by Simon Jöcker

A picture is worth a thousand words and a film is worth ten thousand. This has been known not only since the triumph of social media. Together with ORCA van Loon Communications, I pursue this claim for companies and organizations. Most recently, for example, with the project "Mobilikon", when the aim was to vividly present new mobility offers for communities in rural areas. How do we do that? Here are five tips & tricks!

  1. Working with metaphors ⠀

It often helps to start with a highly simplified example from everyday life to allow easy access to the film content. These are usually much more tangible than disdainful theory. While we're at it, here's an example: The topic of "molecular biology" initially seems "unsexy" and dry. But if we explain right at the beginning that it is possible to dock onto viruses and "hijack" them using the lock-and-key principle, the topic suddenly becomes tangible. It creates an "aha" moment. We want to know more about it, even though the rest of the film doesn't have much to do with viruses at all, but only with molecular biology. Figurative metaphors like "key," "lock," "docking," and "caper" trigger the imagination. Suddenly, one can imagine something and is in the topic.

  1. A crisp introduction

Since most users decide in the first few seconds whether or not to continue watching a film, we have to start with the door. Attention killers are logo insertions or lengthy introductions of protagonists. That can be made up for later. The strongest image must be at the beginning! Even if you don't always have an eye-catcher like an explosion with a fireball at your disposal, you can still follow the principle. For example: A relatively boring interview comes to an interesting conclusion. So: Get right into it with the conclusion. Then the question of how the interviewee arrived at this conclusion becomes interesting. And it's much more fun to follow the entire interview.

  1. Strongly reduce

Many customers try to fit everything (supposedly) important into one film. Preferably, the entire content of their website should be presented in one video. This is not only an overload, but also a misunderstanding of the function. Moving images are particularly good at generating initial interest - a kind of door opener. For more detailed information, there's the website. In contrast to the film, the website offers the advantage that extensive topics can be more easily grasped by means of a clear structure or cross-reading. In this way, the film is a supplement to the website, the PDF document or a customer meeting. With a few exceptions, such as instructional or training films, a video can often be nothing more than a door opener for more. And almost every attempt to produce a film as the "eierlegende Wollmilchsau" fails.

  1. Shortness as a click impuls

The reason why web movies should be no longer than two or three minutes is often misunderstood. Sure, brevity is the spice. But that is not the decisive factor. If you pay attention to your own usage habits on the Internet, you'll notice: We often unconsciously look at the length before we click on a video. Most of the time, we don't even watch videos that are five minutes or longer - regardless of whether the topics are interesting. If it says "1" or "2," we behave differently. That's because of our appointment with the Internet: Especially in social media, we are only attuned to fleeting interactions. We unconsciously check whether the video fits into this time window. It's different with the TV, where we have appointments for longer couch evenings. That's why short videos are watched much more frequently, regardless of the attractiveness of the content.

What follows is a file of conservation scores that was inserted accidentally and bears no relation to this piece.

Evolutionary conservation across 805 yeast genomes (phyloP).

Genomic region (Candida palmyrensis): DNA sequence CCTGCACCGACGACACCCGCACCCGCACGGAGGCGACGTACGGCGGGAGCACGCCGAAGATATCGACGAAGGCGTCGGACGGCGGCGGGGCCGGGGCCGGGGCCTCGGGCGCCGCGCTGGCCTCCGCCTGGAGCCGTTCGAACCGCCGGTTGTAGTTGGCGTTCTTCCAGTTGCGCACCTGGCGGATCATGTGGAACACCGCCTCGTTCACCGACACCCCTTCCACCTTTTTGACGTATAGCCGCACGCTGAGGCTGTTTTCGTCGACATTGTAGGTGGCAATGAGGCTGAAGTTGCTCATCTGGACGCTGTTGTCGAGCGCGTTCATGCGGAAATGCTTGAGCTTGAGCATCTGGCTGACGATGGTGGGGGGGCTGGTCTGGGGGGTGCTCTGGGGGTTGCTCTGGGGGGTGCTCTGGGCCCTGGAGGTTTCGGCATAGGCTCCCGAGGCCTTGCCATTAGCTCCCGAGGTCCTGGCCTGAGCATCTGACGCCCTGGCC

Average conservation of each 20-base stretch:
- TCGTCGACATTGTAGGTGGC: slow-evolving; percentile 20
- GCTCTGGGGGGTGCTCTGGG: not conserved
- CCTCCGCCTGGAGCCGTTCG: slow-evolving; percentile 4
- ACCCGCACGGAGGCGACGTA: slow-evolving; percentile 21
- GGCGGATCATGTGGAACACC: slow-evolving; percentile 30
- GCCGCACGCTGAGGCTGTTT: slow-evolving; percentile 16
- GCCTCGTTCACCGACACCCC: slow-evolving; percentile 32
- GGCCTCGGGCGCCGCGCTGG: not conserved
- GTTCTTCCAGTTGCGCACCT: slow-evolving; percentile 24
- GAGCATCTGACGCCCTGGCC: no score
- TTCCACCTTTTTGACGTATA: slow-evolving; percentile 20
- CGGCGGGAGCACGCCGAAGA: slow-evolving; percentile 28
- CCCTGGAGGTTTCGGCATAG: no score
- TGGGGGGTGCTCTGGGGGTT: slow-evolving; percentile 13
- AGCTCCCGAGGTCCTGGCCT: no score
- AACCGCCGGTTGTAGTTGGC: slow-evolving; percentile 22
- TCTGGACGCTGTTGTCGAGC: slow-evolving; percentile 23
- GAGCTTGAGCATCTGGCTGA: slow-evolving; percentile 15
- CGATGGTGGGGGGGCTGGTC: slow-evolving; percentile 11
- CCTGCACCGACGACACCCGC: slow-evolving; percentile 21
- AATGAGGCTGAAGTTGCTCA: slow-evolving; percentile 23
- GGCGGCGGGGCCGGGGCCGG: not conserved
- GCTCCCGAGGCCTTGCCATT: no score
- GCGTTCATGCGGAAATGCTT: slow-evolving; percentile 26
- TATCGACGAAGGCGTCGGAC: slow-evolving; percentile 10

My tip: If you have a lot to say, it's better to produce many short videos and organize them thematically in a media library.

  1. Filmquality as a flagship

Thanks to smartphones, we always have our own camera with us. They take pretty good pictures. But they're just cell phone shots - sometimes blurry, often shaky, and almost always with creepy sound. High-quality films are worthwhile because the content can be conveyed better with a sharp picture, beautiful colors and clear sound. One also infers from the quality of the film to the quality of the company and its products. After all, anyone who ambitiously and lovingly produces films probably treats their own products in a similar way. Those who don't care at least create the first impression that this could be a basic attitude of the company. That's why the quality of the moving image content alone - completely detached from the content - is often a signboard. If you don't have your own know-how and technical resources, it often pays to have films produced professionally.


About the author:

WOWfilm-Gründer Simon Jöcker hat auf der Los Angeles Film School in Hollywood Regie studiert. Der gebürtige Münsteraner sammelte danach zehn Jahre lang Berufserfahrung als Dokumentarfilmer bei der ARD, dem ZDF und Produktionsfirmen in Berlin und München. Nachdem Jöcker wichtige Branchenpreise auf Festivals in Hollywood und Europa gewonnen hatte, zog ihn die Heimatliebe zurück in seine Geburtsstadt. Daraufhin hat er sich dort mit WOWfilm selbstständig gemacht und produziert audiovisuelle Medien von Imagefilmen, Social-Media-Clips bis hin zu Werbespots. Seit 2019 ist Simon Jöcker und WOWfilm Associate Partner im Bereich Bewegtbildproduktion von ORCA van Loon Communications.

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